For whose benefit?  

When Alex asked me to contribute to this issue of the Newsletter about the implications of the judgment of the Supreme Court in Cheshire West he no doubt expected to receive the views of a (now retired) district judge who sat in the former and the present Court of Protection. I make no apology for disappointing him. Instead I wish to put on record my views as parent of a child with severe learning disabilities and challenging behaviour who encountered almost all forms of adult care before dying in the Bournewood gap at the age of 28 years due to inadequate supervision.

Such parents seek the re-assurance of suitable care for the life of their child, but whilst there are many examples of quality care for those who are compliant there is scarce good provision for those who are not. This is partly due to lack of adequate funding for what may need to be one-to-one care, but there is also a shortage of professional carers with the skills and tolerance required to cope with the demands made upon them. It goes without saying that these (adult) children need total supervision and cannot make their own choices as to the care regime even if they can indicate some preferences within it. The same might be said of elderly adults with severe dementia. The Deprivation of Liberty safeguards (DoLS) have nothing to offer them and seem little more than a sham to the parents, being designed to reassure society and the lawyers that personal human rights have not been infringed whilst failing to ensure that suitable care provision has indeed been achieved. Even the Court of Protection is impotent in this respect because in making a best interests decision for the individual it is restricted to the care plan or plans put forward by the funding authority, although an enterprising judge can seek reports as to what other options have been considered and why they have been rejected. In one of my last cases I even threatened to invite the press in to the ‘secret court’ to hear an explanation as to why only institutional care was being proposed for a young man whose whole future was in question. The court of public opinion may be more powerful than the judge’s court!

For these adults what really matters is the package of care provision that is to be provided rather than the somewhat academic issue as to whether they are justifiably being deprived of their liberty. It upsets me as a parent  to see so  much of the available funding being spent on this issue on a periodic basis. For whose benefit is that? The parents have no confidence that those involved in the assessment process are concerned with securing better care provision, and would be appalled if there was no effective restriction on the liberty of their mentally incapacitated child. The problem is that the ‘best interests’ assessor is merely required to determine whether it is in the best interests of the individual to be detained in this way, not whether it is in his or her best interests to accept this particular care package. In any event, I cannot believe that an assessor under the DoLS process has any more influence on the nature of care provision than a judge of the Court of Protection.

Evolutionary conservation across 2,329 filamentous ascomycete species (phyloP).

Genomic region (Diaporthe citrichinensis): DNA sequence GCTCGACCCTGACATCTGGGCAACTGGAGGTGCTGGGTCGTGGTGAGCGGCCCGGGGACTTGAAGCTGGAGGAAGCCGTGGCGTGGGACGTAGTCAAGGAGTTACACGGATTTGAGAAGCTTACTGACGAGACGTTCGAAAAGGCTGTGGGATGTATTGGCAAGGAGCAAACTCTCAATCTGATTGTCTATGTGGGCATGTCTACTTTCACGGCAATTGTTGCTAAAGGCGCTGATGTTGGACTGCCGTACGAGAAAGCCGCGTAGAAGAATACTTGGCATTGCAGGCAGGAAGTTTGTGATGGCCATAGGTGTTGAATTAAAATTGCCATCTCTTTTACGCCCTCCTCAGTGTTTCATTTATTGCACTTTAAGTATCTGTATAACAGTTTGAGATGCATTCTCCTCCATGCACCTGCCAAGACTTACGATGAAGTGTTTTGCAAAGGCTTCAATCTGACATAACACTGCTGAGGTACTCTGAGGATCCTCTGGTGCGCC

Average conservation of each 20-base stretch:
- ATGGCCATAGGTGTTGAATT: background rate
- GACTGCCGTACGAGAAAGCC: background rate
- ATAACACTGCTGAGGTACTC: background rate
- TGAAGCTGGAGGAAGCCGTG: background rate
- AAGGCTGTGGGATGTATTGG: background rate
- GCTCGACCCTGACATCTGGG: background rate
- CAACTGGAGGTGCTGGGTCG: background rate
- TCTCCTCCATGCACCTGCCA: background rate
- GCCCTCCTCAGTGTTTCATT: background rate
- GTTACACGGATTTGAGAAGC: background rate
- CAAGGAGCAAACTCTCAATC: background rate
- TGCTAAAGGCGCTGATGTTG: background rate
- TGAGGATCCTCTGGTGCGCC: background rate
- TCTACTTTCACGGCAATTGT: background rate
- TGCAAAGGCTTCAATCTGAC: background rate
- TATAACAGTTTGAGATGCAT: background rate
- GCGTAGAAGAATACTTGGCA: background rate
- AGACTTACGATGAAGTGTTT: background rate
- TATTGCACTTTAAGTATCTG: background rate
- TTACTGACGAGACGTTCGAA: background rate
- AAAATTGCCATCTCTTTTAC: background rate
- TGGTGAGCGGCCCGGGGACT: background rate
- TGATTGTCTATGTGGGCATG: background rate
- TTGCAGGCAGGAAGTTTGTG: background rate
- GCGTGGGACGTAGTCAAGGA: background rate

Certainly safeguards are required for some vulnerable adults, but for those like my son I would sooner see all this professional expertise expended on securing  adequate care provision rather than justifying the fact that he was confined for most of his time between four walls.

So what was my approach as a judge? I simply concentrated upon the care options that could be available and sought to achieve what appeared to be in the ‘best interests’ of the adult. The balance between empowerment and protection is always difficult especially when a young life is involved, and there is a difference which has to be coped with between the perspective of the parents and that of professional care workers. I love the expression: ‘What is the point of wrapping someone up in cotton wool if it merely makes them miserable?’ When there was a dispute I sometimes, but not always, supported the authorities against the parents but only after strenuous efforts to achieve a consensus by mediation or conciliation or any other form of discussion. Unless there was a specific application relating to DoLS (and in my day these were reserved to High Court Judges) I treated these safeguards as a parallel process and declined to become involved.

I have no doubt that the approach of Lady Hale in the Supreme Court is the only possible interpretation of the present legislation despite the understandable efforts of the Court of Appeal to reduce the number of people to whom the safeguards applied. The practical and funding issues that now arise are such that a re-think is inevitable. In my view the question should, in layman’s terms, be: ‘Is this adult being justifiably and appropriately cared for’, rather than is he or she being improperly deprived of personal liberty. The emphasis should shift towards whether the care being provided meets all the needs of the individual because that can be the only proper justification for depriving someone of their liberty. If the safeguards had been in existence when my son died the outcome should have been a better standard of care rather than mere acquiescence in that which was being provided because a deprivation of liberty was justified. We all knew that.

Gordon R Ashton OBE
Co-author of Mental Handicap & the Law (1995),
Mental Capacity – Law & Practice (2012), Elderly

People & the Law (2nd ed. 2014)